VATICAN: Christian Love is always concrete; Pope Francis sermonizes in his latest homily.
Christian love is always “concrete,” Pope Francis said in his homily at the morning Mass celebrated at the Casa Santa Marta. Love, then, consists “more in actions than in words, more in giving than in receiving,” he said. Pope Francis went on to say: Love is not a kind of romanticism: either it is a selfless and solicitous love which rolls up its sleeves and looks to the poor, preferring to give rather than to receive; or it has nothing to do with Christian love.
Pope Francis started by reflecting on the verses from the First Letter of John: “if we love one another, God remains in us, and His love is brought to perfection in us.” The experience of faith is found in this double “remaining”:
“We are in God and God is in us: this is the Christian life. Not remaining in the spirit of the world, not remaining in superficiality, not remaining in idolatry, not remaining in vanity. No, no, remaining in the Lord. And He reciprocates: He abides in us. But He remains in us first. Many times we push Him out and we cannot remain in Him. It is the Spirit that remains. Remaining in the love of God,” he said, is not so much an ecstasy of the heart, a nice thing to feel:
“You see that the love John speaks of is not the love of soap operas! No, it is something else. Christian love has a particular quality: concreteness. Christian love is concrete. Jesus Himself, when He speaks of love, speaks to us about concrete things: feeding the hungry, visiting the sick, and many concrete things. Love is concrete. . . . And when this concreteness is not there, you can live a Christianity of illusions, because you don’t understand where the centre of Jesus’ message is. This love does not arrive at concrete being: it is a love of illusions, like the illusions the disciples had when, looking at Jesus; they thought He was a ghost. The disciples were astonished and fearful, see coming ghost toward them, walking on the sea. But their astonishment arises from a hardness of heart, because, as the Gospel says, “they had not understood” the multiplication of the loaves which had taken place shortly before, he went on to explain. “If you have a hardened heart, you cannot love, and you think that love is to imagine things. No, love is concrete,” he said.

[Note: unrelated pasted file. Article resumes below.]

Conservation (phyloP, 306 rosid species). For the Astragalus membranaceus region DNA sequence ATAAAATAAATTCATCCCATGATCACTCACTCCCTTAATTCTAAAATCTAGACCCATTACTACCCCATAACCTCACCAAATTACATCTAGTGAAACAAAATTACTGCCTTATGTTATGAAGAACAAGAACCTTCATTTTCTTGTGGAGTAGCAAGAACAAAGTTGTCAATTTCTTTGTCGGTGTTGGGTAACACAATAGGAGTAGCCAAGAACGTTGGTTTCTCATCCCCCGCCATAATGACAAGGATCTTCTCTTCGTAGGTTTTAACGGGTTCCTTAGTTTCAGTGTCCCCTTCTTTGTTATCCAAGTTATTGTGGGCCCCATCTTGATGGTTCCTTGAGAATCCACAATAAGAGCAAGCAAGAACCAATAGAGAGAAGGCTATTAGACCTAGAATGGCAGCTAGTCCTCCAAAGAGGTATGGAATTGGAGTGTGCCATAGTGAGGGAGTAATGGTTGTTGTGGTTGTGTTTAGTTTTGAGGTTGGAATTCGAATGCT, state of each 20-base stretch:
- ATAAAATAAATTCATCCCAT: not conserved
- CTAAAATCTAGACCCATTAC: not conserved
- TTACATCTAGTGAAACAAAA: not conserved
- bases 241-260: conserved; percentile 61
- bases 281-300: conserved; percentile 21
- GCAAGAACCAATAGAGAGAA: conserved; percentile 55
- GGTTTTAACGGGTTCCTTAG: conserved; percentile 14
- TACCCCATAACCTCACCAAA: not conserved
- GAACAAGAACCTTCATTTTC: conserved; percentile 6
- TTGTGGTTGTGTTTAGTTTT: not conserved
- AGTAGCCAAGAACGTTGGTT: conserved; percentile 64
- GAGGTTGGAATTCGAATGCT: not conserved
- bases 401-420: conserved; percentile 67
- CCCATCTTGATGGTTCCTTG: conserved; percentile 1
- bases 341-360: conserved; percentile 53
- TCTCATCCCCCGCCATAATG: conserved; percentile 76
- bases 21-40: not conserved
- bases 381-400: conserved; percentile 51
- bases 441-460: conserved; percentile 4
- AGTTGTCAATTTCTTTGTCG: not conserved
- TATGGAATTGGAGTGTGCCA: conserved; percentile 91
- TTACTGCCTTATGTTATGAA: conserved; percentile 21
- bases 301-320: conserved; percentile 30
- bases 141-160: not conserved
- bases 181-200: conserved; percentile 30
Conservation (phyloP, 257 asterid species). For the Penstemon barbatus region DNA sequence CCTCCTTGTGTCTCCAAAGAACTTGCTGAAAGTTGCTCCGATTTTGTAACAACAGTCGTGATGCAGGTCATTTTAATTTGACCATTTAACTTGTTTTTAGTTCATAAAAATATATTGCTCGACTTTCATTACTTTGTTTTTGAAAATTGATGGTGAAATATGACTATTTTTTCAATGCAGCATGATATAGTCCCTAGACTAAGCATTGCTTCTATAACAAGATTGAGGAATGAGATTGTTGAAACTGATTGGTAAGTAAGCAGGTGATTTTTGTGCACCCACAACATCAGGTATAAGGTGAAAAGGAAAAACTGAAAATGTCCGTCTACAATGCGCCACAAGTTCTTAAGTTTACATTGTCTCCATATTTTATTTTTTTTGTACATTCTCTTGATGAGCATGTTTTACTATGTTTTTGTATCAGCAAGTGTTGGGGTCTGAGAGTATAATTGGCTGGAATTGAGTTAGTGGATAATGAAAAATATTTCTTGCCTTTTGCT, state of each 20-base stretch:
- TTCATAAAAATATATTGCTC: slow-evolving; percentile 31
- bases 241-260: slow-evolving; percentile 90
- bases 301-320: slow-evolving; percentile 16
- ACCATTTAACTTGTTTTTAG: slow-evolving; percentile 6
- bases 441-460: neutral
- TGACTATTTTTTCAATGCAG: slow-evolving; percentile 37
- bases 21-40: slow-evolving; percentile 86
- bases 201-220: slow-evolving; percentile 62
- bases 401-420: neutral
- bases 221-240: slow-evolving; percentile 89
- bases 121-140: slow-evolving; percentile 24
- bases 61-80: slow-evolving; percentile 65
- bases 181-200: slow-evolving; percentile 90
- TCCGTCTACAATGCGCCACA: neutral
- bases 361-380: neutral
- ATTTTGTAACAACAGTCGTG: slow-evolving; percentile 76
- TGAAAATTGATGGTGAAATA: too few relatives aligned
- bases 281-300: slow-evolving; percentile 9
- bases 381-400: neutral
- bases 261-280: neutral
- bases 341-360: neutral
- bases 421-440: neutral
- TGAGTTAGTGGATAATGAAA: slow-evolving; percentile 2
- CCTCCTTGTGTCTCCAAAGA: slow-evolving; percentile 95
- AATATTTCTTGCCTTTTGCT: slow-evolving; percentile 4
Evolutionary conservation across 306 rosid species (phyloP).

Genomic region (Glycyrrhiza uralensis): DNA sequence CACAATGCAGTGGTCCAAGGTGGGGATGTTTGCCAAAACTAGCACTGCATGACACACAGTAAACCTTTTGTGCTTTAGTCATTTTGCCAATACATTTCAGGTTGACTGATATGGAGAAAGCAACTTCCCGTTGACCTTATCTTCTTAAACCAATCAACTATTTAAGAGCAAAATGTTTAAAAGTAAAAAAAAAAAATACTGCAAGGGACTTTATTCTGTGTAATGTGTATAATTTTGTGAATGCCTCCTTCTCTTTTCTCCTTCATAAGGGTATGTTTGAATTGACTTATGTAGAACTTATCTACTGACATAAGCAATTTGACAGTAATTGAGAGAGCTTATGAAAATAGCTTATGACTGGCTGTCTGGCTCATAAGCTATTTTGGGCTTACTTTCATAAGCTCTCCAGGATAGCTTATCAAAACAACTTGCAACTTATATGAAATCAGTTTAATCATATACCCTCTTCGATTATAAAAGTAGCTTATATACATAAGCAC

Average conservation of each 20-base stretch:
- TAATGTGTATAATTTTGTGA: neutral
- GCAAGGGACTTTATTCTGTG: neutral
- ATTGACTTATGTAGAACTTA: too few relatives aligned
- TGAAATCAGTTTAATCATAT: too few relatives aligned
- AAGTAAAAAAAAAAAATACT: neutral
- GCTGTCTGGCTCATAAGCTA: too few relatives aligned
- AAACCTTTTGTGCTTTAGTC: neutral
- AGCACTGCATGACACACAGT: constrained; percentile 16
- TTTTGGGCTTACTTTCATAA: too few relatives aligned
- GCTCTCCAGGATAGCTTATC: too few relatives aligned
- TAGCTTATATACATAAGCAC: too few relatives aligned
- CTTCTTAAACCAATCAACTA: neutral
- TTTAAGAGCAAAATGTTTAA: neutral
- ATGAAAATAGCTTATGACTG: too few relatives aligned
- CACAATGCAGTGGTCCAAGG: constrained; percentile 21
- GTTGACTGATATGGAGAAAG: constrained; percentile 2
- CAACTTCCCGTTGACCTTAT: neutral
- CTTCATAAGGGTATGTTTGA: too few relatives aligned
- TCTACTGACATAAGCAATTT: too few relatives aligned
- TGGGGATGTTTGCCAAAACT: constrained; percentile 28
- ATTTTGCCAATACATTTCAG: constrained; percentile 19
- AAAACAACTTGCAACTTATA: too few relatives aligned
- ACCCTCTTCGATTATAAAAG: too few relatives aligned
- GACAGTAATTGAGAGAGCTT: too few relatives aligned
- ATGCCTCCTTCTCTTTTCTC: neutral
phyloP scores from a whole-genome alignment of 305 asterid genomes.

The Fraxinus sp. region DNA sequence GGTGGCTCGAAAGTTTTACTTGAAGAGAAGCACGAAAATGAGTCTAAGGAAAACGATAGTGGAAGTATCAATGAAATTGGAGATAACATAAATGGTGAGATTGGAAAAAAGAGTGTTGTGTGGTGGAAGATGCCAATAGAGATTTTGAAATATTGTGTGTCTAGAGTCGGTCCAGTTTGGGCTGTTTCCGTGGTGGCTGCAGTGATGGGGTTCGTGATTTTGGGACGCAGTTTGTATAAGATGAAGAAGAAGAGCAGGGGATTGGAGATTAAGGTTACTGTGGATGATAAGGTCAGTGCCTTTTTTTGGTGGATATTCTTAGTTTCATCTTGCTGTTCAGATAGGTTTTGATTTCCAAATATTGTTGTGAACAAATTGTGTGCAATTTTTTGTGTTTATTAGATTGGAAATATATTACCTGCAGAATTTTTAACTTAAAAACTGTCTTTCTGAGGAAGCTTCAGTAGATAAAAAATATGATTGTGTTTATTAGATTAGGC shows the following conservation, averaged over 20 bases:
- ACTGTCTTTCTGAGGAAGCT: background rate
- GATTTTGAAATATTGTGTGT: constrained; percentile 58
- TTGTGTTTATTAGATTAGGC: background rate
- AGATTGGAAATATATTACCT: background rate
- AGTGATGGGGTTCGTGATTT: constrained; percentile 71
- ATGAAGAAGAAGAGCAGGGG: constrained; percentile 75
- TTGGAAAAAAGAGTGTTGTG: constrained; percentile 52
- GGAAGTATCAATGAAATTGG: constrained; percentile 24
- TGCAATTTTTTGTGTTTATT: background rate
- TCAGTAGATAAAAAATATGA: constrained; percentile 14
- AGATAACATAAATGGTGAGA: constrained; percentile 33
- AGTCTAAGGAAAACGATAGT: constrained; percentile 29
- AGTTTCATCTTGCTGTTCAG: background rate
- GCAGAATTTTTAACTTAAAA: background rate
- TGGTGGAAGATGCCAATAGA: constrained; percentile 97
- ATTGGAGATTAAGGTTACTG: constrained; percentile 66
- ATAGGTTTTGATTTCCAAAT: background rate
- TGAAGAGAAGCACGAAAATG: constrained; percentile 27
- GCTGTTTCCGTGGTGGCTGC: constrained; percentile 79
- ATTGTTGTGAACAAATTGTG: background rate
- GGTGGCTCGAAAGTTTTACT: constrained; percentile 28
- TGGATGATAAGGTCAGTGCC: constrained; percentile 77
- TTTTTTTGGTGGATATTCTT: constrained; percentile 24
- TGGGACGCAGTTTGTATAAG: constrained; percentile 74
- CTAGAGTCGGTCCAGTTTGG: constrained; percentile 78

And this concreteness, he adds, is based on two criteria:
“The first criterion: to love with deeds, not words. Words are taken away by the wind! They are here today, tomorrow they are not. The second criterion of concreteness is: in love it is more important to give than to receive. The one, who loves, gives. . . . Gives things, gives life and gives oneself to God and to others. On the other hand, the one who does not love, who is selfish, always seeks to receive, always seeks to have things, to have advantages. Stay with an open heart, not like that of the disciples, which were closed, which did not understand anything: remaining in God and God remaining in us; remaining in love.”